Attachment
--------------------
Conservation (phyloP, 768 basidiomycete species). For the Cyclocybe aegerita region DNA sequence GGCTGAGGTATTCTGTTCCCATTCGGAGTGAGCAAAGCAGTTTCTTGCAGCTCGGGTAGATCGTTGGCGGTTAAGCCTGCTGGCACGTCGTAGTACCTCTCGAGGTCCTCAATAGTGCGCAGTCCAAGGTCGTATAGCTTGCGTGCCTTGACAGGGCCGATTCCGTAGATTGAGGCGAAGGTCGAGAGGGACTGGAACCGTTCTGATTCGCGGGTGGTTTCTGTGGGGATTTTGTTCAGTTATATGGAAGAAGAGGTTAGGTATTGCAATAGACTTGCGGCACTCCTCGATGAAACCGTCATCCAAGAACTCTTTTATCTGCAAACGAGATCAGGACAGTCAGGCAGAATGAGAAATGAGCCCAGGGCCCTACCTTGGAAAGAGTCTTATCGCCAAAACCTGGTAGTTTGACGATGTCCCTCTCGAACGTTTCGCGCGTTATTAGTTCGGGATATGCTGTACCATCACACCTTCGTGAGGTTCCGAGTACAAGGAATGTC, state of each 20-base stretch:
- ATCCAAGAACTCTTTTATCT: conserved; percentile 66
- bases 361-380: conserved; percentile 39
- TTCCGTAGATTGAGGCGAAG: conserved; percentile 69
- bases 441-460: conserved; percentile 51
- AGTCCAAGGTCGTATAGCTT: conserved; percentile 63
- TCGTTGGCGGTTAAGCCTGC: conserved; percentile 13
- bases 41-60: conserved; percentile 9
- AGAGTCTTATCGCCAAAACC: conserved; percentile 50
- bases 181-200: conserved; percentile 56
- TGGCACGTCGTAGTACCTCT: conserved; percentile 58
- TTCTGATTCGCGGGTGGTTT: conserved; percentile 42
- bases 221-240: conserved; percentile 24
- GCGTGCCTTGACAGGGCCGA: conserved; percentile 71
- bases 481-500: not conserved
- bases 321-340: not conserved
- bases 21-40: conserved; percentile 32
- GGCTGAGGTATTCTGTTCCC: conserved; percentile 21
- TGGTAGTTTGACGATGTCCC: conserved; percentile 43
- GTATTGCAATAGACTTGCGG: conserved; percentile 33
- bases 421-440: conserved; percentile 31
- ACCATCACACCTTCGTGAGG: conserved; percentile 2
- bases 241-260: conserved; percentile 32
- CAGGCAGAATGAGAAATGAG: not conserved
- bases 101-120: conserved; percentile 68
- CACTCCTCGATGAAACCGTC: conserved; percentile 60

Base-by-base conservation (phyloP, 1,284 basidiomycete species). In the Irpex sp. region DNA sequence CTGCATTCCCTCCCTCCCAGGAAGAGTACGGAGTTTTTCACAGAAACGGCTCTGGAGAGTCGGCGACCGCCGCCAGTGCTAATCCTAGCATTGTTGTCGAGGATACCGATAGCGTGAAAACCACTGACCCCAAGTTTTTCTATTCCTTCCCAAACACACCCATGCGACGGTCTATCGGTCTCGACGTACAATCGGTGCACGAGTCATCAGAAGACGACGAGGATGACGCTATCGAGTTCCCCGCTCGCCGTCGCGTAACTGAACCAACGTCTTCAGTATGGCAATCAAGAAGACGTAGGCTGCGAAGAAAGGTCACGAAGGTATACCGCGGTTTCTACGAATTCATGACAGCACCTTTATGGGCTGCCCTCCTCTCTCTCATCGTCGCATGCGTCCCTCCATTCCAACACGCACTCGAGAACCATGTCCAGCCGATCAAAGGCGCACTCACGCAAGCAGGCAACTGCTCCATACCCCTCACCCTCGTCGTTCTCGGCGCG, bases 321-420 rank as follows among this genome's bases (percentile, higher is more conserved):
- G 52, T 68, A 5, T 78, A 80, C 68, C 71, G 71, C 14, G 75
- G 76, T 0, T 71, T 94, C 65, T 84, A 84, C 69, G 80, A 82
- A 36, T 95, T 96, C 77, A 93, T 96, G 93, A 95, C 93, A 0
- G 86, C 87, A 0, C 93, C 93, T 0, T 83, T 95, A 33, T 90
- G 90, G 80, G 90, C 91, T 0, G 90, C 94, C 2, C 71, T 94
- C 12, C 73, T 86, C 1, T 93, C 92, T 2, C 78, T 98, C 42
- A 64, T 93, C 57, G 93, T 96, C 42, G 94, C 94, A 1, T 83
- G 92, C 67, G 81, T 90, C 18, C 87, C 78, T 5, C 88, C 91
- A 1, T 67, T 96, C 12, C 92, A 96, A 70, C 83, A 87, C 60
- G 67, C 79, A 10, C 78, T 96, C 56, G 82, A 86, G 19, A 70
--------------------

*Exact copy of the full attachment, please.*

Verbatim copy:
Conservation (phyloP, 768 basidiomycete species). For the Cyclocybe aegerita region DNA sequence GGCTGAGGTATTCTGTTCCCATTCGGAGTGAGCAAAGCAGTTTCTTGCAGCTCGGGTAGATCGTTGGCGGTTAAGCCTGCTGGCACGTCGTAGTACCTCTCGAGGTCCTCAATAGTGCGCAGTCCAAGGTCGTATAGCTTGCGTGCCTTGACAGGGCCGATTCCGTAGATTGAGGCGAAGGTCGAGAGGGACTGGAACCGTTCTGATTCGCGGGTGGTTTCTGTGGGGATTTTGTTCAGTTATATGGAAGAAGAGGTTAGGTATTGCAATAGACTTGCGGCACTCCTCGATGAAACCGTCATCCAAGAACTCTTTTATCTGCAAACGAGATCAGGACAGTCAGGCAGAATGAGAAATGAGCCCAGGGCCCTACCTTGGAAAGAGTCTTATCGCCAAAACCTGGTAGTTTGACGATGTCCCTCTCGAACGTTTCGCGCGTTATTAGTTCGGGATATGCTGTACCATCACACCTTCGTGAGGTTCCGAGTACAAGGAATGTC, state of each 20-base stretch:
- ATCCAAGAACTCTTTTATCT: conserved; percentile 66
- bases 361-380: conserved; percentile 39
- TTCCGTAGATTGAGGCGAAG: conserved; percentile 69
- bases 441-460: conserved; percentile 51
- AGTCCAAGGTCGTATAGCTT: conserved; percentile 63
- TCGTTGGCGGTTAAGCCTGC: conserved; percentile 13
- bases 41-60: conserved; percentile 9
- AGAGTCTTATCGCCAAAACC: conserved; percentile 50
- bases 181-200: conserved; percentile 56
- TGGCACGTCGTAGTACCTCT: conserved; percentile 58
- TTCTGATTCGCGGGTGGTTT: conserved; percentile 42
- bases 221-240: conserved; percentile 24
- GCGTGCCTTGACAGGGCCGA: conserved; percentile 71
- bases 481-500: not conserved
- bases 321-340: not conserved
- bases 21-40: conserved; percentile 32
- GGCTGAGGTATTCTGTTCCC: conserved; percentile 21
- TGGTAGTTTGACGATGTCCC: conserved; percentile 43
- GTATTGCAATAGACTTGCGG: conserved; percentile 33
- bases 421-440: conserved; percentile 31
- ACCATCACACCTTCGTGAGG: conserved; percentile 2
- bases 241-260: conserved; percentile 32
- CAGGCAGAATGAGAAATGAG: not conserved
- bases 101-120: conserved; percentile 68
- CACTCCTCGATGAAACCGTC: conserved; percentile 60

Base-by-base conservation (phyloP, 1,284 basidiomycete species). In the Irpex sp. region DNA sequence CTGCATTCCCTCCCTCCCAGGAAGAGTACGGAGTTTTTCACAGAAACGGCTCTGGAGAGTCGGCGACCGCCGCCAGTGCTAATCCTAGCATTGTTGTCGAGGATACCGATAGCGTGAAAACCACTGACCCCAAGTTTTTCTATTCCTTCCCAAACACACCCATGCGACGGTCTATCGGTCTCGACGTACAATCGGTGCACGAGTCATCAGAAGACGACGAGGATGACGCTATCGAGTTCCCCGCTCGCCGTCGCGTAACTGAACCAACGTCTTCAGTATGGCAATCAAGAAGACGTAGGCTGCGAAGAAAGGTCACGAAGGTATACCGCGGTTTCTACGAATTCATGACAGCACCTTTATGGGCTGCCCTCCTCTCTCTCATCGTCGCATGCGTCCCTCCATTCCAACACGCACTCGAGAACCATGTCCAGCCGATCAAAGGCGCACTCACGCAAGCAGGCAACTGCTCCATACCCCTCACCCTCGTCGTTCTCGGCGCG, bases 321-420 rank as follows among this genome's bases (percentile, higher is more conserved):
- G 52, T 68, A 5, T 78, A 80, C 68, C 71, G 71, C 14, G 75
- G 76, T 0, T 71, T 94, C 65, T 84, A 84, C 69, G 80, A 82
- A 36, T 95, T 96, C 77, A 93, T 96, G 93, A 95, C 93, A 0
- G 86, C 87, A 0, C 93, C 93, T 0, T 83, T 95, A 33, T 90
- G 90, G 80, G 90, C 91, T 0, G 90, C 94, C 2, C 71, T 94
- C 12, C 73, T 86, C 1, T 93, C 92, T 2, C 78, T 98, C 42
- A 64, T 93, C 57, G 93, T 96, C 42, G 94, C 94, A 1, T 83
- G 92, C 67, G 81, T 90, C 18, C 87, C 78, T 5, C 88, C 91
- A 1, T 67, T 96, C 12, C 92, A 96, A 70, C 83, A 87, C 60
- G 67, C 79, A 10, C 78, T 96, C 56, G 82, A 86, G 19, A 70